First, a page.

Parents of Northern Ireland children with cystic fibrosis (CF) say they are worried by a recommendation to remove access to three drugs to treat it.
Draft guidance from the UK's healthcare advice body says that Orkambi, Symkevi and Kaftrio are too expensive to be recommended for use on the NHS.
Alice Colvin, whose son George, two, has CF, hoped Kaftrio would help him.
"You think your child is going to get this amazing drug and then it's snatched away from you," she said.
"We've always heard about this Kaftrio and held on hope. It's brought us right back to the diagnosis, through those emotions."
The draft guidance was provided by the National Institute for Health and Care Excellence (Nice), which said it was "evaluating the cost-effectiveness" of the drugs "to ensure that taxpayers continue to get value for money".
A final decision on the treatments will be made after a four-week consultation.
Laura McGlone, whose four-year-old son Shea has CF, described the potential change as "gut-wrenching".
The family went on holiday to Spain this year and were worried Shea would pick up an infection from the swimming pool.
"My husband said: 'Next year he'll be on Kaftrio and we can let him in the pool then,'" said Ms McGlone.
"That's the hope we had to make his life as normal as possible. It's heart-breaking to tell him: 'No.'"
Teri-Leigh Watson, whose son Jace has CF, said that removing access to the drugs because it is too expensive would be "putting a cost on our child's life".
She hoped that her son, who is five and half, would be starting on Kaftrio as soon as he turns six, but said that is now in doubt depending on the recommendations from Nice.
"This shouldn't be like a death sentence hanging over him like it was before," she said.
Ms Watson said Kaftrio is a "wonder drug" that is "changing people's lives".
"For the first time ever they believe that cystic fibrosis patients are going to outlive their parents, and that's crazy, that's all I want is for my child to outgrow me," she added.
What is cystic fibrosis?
Cystic fibrosis is an inherited condition that causes sticky mucus to build up in the lungs and digestive system.
It can cause lung infections and problems with digesting food.
Symptoms usually start in early childhood and vary for each individual but the condition gradually gets worse over time, with the lungs and digestive system becoming increasingly damaged.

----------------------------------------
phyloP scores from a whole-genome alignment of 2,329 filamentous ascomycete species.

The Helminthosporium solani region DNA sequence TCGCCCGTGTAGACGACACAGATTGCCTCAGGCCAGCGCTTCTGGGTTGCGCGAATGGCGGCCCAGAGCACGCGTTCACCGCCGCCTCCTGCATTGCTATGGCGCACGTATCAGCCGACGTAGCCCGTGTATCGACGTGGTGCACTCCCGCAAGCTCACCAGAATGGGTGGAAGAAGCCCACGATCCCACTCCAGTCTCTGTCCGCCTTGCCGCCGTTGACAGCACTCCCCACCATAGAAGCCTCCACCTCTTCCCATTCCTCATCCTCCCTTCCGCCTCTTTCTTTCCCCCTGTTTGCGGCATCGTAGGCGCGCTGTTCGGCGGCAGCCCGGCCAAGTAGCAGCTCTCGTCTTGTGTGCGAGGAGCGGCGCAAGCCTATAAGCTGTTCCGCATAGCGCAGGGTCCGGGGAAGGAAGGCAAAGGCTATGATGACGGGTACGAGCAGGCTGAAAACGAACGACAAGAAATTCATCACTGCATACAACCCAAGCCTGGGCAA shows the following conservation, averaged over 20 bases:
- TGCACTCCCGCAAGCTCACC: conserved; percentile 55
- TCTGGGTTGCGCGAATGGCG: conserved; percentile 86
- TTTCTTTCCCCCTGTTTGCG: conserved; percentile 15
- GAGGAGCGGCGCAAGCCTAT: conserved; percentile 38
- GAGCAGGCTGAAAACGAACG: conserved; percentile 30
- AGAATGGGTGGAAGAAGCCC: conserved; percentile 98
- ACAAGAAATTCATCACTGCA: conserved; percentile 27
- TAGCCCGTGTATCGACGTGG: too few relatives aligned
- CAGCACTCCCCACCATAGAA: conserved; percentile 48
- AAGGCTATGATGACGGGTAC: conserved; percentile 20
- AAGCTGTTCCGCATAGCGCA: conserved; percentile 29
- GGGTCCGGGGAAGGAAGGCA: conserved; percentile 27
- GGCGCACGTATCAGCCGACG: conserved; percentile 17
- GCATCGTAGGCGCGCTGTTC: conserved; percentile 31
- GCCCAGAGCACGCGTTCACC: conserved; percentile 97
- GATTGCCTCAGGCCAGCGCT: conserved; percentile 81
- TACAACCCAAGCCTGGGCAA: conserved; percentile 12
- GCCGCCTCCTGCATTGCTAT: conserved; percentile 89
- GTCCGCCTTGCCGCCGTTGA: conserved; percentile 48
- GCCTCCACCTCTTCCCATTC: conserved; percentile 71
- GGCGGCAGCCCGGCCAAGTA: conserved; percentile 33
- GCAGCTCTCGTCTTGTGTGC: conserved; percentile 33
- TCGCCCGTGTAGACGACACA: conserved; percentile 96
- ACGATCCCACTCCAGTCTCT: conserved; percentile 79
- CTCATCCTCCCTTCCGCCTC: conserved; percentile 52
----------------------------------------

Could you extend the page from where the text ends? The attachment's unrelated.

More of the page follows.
There is no cure for the condition but a range of treatments can help control symptoms and reduce complications.
Currently, about half of people with cystic fibrosis will live past the age of 40. Children born with the condition nowadays are likely to live longer than this.
North Antrim MP Ian Paisley raised the issue in the House of Commons on Thursday.
He said that "such a decision robs suffering children and their parents of the hope to life" and he asked if the four-week consultation period was adequate.
Commons Leader Penny Mordaunt acknowledged that the evaluation "will be a concern to everyone who has this condition or their carers and families".
She said: "There is a very clear process to go through to ensure that drugs that are available and are approved by Nice are cost effective as well as clinically effective".
Ms Mordaunt added that even if a drug is not Nice-approved "patients under certain circumstances can still have access to it if it can be shown it would disproportionately benefit that individual".
'Need to find a solution'
According to Ms Colvin, CF affects George's bowel, which has made toilet training difficult, but she had hoped Kaftrio would make a difference.
When George gets viruses he has to increase his use of nebulizers, go on antibiotics, steroids or inhalers and increase the amount of physiotherapy he does.
Ms Colvin said the family was more mindful of the "cleanliness of the house" and potential bacteria in "leaves and muddy puddles".
Ms McGlone said her son Shea was "very well" but they work hard to achieve that through physiotherapy and medication.
"In the winter when it's colder he has an increase in nebulizer treatment and physio so it's a rigorous routine," she said.
Cystic Fibrosis Trust chief executive David Ramsden said Nice's initial recommendation was "disappointing news".
He emphasised the need "to find a solution to make these treatments available for all those who could potentially benefit".
"We must never return to a situation where people with CF die far too young, knowing there's a treatment that could change that," he added.
Stormont's Department of Health emphasised that "the draft guidance is not Nice's final guidance".
"Comments received during this consultation will be considered by Nice at a further appraisal meeting before the next draft guidance is issued," it said.
Health service patients were given access to the drugs Orkambi and Symkevi in 2019 and Kaftrio in 2020.
The Nice appraisal process started at the end of 2022, with the draft guidance open for consultation until 24 November.
Nice expects to publish final guidance in mid-March 2024.